- Failure Of The Rescue To Acknowledge The Information And Pass It On To Prospective Adopters
|The 100 Silliest Things People Say About Dogs|
Alexandra Semyonova's book is credited by the editor of Animal People as, "The most astute book about dog behavior that we have reviewed in 23 years." Semyonova's book is available for purchase at Amazon.com and several other websites.
|Nonlinear Dogs: A Website Dedicated to Telling the Truth About Dogs|
From the Nonlinear Dogs website, one can review selected pieces of works by Semyonova including: The 100 Silliest Things People Say About Dogs; The Social Organization of the Domestic Dog; The Deaf Dog Manifesto and others.
2While speaking with Churchman on the phone, she said she really "sucked in the koolaid." She even told her children, "all dogs are individuals." She also said that her house was "becoming a prison" with lockdown, crate-and-rotate and the other measures she was forced to take to limit Bella. Lastly, she said that when Bella attacked the other family dog on March 17, she did not have a break stick. Churchman instead used the handle of a sledgehammer to pry open Bella's jaws. This and the rest of her story is completely unreasonable for a "family pet."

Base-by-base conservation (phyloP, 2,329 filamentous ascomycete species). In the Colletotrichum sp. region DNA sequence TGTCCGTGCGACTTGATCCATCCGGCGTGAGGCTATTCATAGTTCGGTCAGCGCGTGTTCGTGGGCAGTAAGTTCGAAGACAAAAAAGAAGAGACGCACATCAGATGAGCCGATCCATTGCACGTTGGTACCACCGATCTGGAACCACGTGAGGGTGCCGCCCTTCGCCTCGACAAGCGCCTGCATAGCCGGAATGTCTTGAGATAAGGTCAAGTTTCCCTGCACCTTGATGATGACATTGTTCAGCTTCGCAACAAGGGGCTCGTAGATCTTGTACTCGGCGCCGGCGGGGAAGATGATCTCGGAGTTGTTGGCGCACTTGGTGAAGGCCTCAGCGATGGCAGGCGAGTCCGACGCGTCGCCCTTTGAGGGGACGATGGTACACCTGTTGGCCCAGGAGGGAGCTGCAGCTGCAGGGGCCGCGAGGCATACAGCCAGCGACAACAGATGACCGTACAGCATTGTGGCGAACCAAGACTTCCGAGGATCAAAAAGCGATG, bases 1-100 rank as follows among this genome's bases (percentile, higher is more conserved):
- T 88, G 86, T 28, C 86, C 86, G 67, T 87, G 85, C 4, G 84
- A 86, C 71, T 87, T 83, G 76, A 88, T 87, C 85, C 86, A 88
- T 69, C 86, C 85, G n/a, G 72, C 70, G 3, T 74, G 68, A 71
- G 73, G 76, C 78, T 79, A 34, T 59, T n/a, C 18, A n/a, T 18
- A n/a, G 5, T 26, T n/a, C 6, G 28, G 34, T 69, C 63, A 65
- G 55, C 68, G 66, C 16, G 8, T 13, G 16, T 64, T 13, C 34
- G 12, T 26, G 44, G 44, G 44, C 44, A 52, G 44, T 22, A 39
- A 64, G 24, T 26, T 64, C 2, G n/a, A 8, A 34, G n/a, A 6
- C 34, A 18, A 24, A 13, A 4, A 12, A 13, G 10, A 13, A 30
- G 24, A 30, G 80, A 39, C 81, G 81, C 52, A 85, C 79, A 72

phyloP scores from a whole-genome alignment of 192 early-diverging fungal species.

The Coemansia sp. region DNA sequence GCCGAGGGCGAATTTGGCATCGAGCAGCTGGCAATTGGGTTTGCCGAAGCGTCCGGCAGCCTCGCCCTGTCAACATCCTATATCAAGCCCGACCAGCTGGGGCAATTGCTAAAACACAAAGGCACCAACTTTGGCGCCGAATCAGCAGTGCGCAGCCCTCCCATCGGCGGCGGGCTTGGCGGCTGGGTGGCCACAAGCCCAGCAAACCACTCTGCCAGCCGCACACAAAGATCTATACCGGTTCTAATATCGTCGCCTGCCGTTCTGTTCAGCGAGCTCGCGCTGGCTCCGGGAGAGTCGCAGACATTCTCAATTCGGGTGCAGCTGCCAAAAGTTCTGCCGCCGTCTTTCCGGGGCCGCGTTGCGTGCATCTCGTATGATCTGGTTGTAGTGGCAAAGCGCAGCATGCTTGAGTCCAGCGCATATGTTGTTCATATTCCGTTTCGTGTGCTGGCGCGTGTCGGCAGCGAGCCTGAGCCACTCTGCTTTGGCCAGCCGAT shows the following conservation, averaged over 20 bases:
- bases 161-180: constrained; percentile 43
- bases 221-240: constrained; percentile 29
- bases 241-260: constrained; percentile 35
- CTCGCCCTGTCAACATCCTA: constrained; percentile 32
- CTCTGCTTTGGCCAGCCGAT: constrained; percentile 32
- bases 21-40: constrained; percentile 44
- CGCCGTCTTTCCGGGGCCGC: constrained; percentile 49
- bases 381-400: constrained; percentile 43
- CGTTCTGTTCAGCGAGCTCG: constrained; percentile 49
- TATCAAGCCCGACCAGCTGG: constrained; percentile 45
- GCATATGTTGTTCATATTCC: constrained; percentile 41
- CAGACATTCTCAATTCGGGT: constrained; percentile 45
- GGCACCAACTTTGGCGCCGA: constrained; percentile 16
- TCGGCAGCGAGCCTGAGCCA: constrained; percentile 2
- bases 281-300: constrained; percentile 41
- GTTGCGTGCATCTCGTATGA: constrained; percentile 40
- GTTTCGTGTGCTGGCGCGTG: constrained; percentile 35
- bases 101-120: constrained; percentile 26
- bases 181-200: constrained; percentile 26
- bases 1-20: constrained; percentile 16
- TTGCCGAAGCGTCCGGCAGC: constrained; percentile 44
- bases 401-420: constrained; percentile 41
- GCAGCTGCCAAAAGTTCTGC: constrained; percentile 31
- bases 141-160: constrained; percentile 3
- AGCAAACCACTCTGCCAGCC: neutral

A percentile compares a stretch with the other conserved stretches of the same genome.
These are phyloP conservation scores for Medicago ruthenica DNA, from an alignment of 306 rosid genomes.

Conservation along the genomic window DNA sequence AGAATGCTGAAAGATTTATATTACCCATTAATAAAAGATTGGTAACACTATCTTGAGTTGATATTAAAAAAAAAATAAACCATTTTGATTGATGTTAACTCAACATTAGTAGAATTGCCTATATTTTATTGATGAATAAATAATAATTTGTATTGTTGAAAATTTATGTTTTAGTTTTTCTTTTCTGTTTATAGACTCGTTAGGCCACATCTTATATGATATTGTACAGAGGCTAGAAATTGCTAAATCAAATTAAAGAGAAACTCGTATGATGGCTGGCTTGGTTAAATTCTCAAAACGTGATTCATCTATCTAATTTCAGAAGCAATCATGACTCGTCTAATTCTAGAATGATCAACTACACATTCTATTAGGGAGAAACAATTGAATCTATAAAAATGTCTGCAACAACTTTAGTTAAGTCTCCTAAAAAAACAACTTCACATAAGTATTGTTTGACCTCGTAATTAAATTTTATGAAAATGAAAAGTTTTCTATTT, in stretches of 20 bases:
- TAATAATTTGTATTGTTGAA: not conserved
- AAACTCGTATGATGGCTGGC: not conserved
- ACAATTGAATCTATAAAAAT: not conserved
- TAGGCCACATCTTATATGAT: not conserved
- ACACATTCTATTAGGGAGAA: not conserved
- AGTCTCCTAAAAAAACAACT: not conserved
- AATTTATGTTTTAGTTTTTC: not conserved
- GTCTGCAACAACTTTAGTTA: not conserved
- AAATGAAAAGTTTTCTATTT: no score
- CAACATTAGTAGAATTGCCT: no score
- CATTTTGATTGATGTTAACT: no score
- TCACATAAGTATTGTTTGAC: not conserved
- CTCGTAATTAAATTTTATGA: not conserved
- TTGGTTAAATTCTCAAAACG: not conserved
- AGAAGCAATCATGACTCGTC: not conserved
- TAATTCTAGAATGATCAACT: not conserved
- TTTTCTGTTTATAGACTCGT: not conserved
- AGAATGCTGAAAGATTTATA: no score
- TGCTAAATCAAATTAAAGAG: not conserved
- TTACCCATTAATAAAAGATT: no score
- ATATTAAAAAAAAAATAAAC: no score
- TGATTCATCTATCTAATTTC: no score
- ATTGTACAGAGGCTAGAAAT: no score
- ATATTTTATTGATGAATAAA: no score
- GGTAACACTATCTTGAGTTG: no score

3Some time between July 8 and August 14, Bella's Petfinder page was removed. We have no additional information about the dog.
01/27/10: Dutch SPCA Willing to Sacrifice Other Animals to Appease Pit Bull Fans
05/05/09: Semyonova: "Heritability of Behavior in the Abnormally Aggressive Dog"
04/17/09: Crow Bar Used to Unlock Pit Bull's Jaws Engaged in Fight
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| 8/22/2010 9:59 PM |